1. That was my (late) father's justification for not having a burglar alarm (in the 80s). That house still does not have one (or cameras etc) and has never been robbed so maybe....

  2. "As what point does it become not OK as it is a CCTV on my house viewing the road, not a camera on my cycle helmet viewing the road. No logic to it at all."

    That *is* why we have judges and a court system and the whole "reasonable man" concept. Software developers keep trying to view the law as a computer program or a formal system designed to come up with optimal outcomes: it's not, even though its attempt to aim for a degree of consistency might make it look like one. Looking for logic in edge cases of laws is a category error: those are the very cases where judgement is required.

    In practice trying to run a power lead to your alleged helmet cam so you could leave it on 24/7 would almost certainly be seen as an attempt to end-run round the law, and would probably damage the rest of your case because you're not acting in a reasonable fashion (honestly, who does that? nobody, that's who, nobody who isn't looking at the law and trying to edge-case it) and honestly you're acting like you think you're in the wrong. The legal system does know what bad-faith actors are, it deals with them all the time, that's the point of it.

    1. I see your point, but what if the camera happened have a battery life of a month, then what? At the end of the day GDPR covers the "purpose", which is domestic/personal, not what the "data" is, so saying it does not allow recording "public areas" from a home CCTV is wrong if the "purpose" was domestic/personal. Just like my recording a friends mobile number in my personal phone book is allowed even though they happen to not be on my premises at the time. The case law is broken, and that is what any attempt to apply logic breaks it.

    2. GDPR may say one thing, but its reification in UK law may say another. (I'm not sure, I haven't looked, but at the very least this is verging into dodgy territory where checking first might seem advisable. Friends know when they've given you their phone number. Someone walking down a main road cannot be presumed to have given everyone living in all the houses there permission to film them and store the images, what, forever? Nobody expects that when walking down the street, even though the streets are littered with disregarded security cams. Edge cases, edge cases...)

    3. There is no "expectation of privacy" when walking down the street, and as you say, people are filmed by lots of CCTV all the time. If the "purpose" of the recording is purely domestic/personal it is out of scope of GDPR. But even where this is seen as controversial, somehow nobody questions it when it is a car dash cam or a cycle helmet cam, that is the weird bit - if they come under domestic/personal use (and nobody seems to suggest every car with dash cams registers with ICO and has a notice on the car, so they must think so) how does a home CCTV differ. Indeed a home CCTV is even more clearly "domestic"!

  3. I assume this software gets installed on a Linux or Windows PC?

    Wonder how it compares to say BlueIris and it's pricing 🤔

    1. Given their pricing is available by application only NX Witness is a hard pass, I'll stick with my Blue Iris installation which just works and integrates nicely (via MQTT) with my home automation.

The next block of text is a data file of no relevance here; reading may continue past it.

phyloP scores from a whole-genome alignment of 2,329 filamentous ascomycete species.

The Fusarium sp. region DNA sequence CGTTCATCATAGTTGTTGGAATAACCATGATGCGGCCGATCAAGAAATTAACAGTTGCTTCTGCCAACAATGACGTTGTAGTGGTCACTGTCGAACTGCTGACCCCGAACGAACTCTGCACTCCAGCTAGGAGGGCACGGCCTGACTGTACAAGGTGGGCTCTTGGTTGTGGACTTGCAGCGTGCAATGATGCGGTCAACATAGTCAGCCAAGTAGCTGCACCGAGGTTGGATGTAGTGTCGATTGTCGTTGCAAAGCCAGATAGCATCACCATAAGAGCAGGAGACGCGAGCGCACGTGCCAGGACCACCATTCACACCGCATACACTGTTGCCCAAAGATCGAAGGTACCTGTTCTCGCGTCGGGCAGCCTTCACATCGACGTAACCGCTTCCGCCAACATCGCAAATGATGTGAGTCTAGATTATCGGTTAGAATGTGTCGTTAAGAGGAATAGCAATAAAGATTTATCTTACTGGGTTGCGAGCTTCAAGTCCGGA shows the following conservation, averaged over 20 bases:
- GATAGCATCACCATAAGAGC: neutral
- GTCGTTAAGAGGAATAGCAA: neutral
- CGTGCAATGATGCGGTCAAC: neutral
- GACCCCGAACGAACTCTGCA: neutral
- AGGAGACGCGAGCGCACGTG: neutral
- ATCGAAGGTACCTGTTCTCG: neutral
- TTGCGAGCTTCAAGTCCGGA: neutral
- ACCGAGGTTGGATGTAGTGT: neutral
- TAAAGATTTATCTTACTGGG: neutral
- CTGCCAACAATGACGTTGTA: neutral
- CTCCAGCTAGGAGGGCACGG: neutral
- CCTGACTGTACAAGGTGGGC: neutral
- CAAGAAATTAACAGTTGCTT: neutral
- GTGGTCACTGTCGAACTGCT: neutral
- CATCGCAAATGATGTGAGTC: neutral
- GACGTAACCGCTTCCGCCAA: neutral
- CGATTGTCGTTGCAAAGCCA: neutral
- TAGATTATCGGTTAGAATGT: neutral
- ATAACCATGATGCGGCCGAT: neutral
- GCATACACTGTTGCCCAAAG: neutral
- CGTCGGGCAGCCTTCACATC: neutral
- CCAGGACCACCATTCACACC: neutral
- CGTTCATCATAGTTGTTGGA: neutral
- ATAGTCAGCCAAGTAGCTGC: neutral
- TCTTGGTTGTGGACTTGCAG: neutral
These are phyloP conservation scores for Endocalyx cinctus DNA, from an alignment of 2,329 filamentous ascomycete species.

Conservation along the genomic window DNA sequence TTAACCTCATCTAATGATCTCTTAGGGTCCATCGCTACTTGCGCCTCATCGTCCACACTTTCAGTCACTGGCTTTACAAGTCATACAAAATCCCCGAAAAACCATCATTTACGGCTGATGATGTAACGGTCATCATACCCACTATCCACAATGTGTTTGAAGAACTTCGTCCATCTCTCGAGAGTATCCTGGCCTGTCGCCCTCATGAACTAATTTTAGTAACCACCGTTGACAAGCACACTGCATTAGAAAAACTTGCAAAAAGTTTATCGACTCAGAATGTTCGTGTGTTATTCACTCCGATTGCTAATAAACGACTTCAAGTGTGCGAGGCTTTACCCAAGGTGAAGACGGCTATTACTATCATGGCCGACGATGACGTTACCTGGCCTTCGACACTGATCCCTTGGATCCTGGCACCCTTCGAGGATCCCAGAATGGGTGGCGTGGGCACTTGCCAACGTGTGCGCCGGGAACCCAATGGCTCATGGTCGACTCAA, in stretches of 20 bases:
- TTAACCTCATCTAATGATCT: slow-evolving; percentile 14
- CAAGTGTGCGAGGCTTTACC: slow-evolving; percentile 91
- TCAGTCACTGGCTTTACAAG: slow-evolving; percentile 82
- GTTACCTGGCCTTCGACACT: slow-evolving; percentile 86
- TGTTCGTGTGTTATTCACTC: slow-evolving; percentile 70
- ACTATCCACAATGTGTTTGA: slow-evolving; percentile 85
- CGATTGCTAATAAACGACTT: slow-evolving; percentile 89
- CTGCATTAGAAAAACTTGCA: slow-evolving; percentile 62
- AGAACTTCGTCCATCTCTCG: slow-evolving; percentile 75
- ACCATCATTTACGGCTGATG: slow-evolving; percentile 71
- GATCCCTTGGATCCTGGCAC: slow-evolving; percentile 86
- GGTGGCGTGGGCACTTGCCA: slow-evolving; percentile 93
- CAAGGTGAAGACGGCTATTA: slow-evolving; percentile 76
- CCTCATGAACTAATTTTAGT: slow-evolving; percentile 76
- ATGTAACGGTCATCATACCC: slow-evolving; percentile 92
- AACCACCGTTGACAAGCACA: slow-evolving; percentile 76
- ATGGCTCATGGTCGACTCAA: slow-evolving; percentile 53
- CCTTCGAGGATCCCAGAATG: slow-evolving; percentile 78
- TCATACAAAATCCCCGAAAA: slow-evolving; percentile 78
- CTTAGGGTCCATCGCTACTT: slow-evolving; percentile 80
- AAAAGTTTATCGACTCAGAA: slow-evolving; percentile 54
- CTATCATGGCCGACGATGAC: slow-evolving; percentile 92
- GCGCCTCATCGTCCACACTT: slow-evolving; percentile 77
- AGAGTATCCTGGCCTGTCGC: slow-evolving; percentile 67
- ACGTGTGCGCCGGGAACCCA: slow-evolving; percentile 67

2. Around £130 per IP based RECORDING SOURCE (i.e. camera) but it's a perpetual license.

      Companies like use-ip.co.uk offer it (https://www[.]use-ip[.]co[.]uk/nx-witness-recording-license-l01-nxwi.html). Got 5 cameras that you want to record? That's £650 please.

      Unfortunately I don't trust the sales pitch of 'free updates forever' as that's rarely true.

  4. Thats certainly an interesting option, it didn't come up in my search when I was looking some time ago for systems. The vast majority I found were either the usual Dhauah/Hikvision or rebrands, thats problematic for me for a number of reasons, including the webclient being 'flakey' in the past even post the ActiveX days, also means that they're challenging to get in the US due to the various import restrictions introduced.

    Software wise, There were way too many options that were just lack lustre in my view. They either required some rather silly system requirements to do the number of cameras that I wanted, or had awful mobile or web apps.

    The ones that made the cut for me were Frigate, BlueIris, Shinobi and Kerberos.

    Kerberos was quite interesting, and reminded me of the way that ZoneMinder used to handle each camera in a seperate process (or docker container in this case), but overall I didnt like the UX.
    Shinobi was 'ok', and i found it to be a bit unstable under load, and the UX was hit and miss in my view.
    Frigate was pretty decent, and when i was evaluating mostly needed a Coral AI accelerator to do object / motion detection, which with one works quite well.
    Blue Iris, being windows, didnt really interest me at first, but overall it was quite a nice experience, if not a little 'configuration overload'. The ability to offload object detection to a gpu is a nice option.

    One thing that i've found very useful is also setting up scrytped, which has allowed me to put a non HomeKit doorbell / camera onto the network and being able to be seen by apple TV as an option, allowing me to see it pop up when someone rings the door, leaves a package etc.

    On the GDPR side of things, being state side I don't have that to content with, but the state I live in does have some interesting restrictions.

    There are no restrictions for video, providing that theres no expectation of privacy, so inside a building is where you'd start to have to consider that, but outdoors is (mostly) considered acceptable. In my case the street is included in my cameras, as the main subject is my property, my understanding is even if it was the public road, it wouldn't be something that would require any permission of parties to record it.
    The interesting one is regarding audio recording. This is one of 12 states where audio recording comes under the same regulations as wiretapping. The state is an "all party" state, which would mean that everyone invovled would have to provide explicit consent. Theres some interesting discussions to be had regarding if someone is in this state and records a call, but the other party is in a one party state. Which rule applies? There were a couple of cases in other states regarding this, and it seemed (from my not a lawyer interpretation) appears to be that if the person recording was in one of the multi-party states, lets say on a phone call, but the other person was not, it would be the other states rules that applied, however the inverse is also true, if the person in a multi-party state was not providing consent, the person recording would be committing an offense. So Audio recording on cameras is flat out disabled at the camera level for my self. I do wonder however how many folks with Ring, Nest or other door bell manufactures fall foul of this.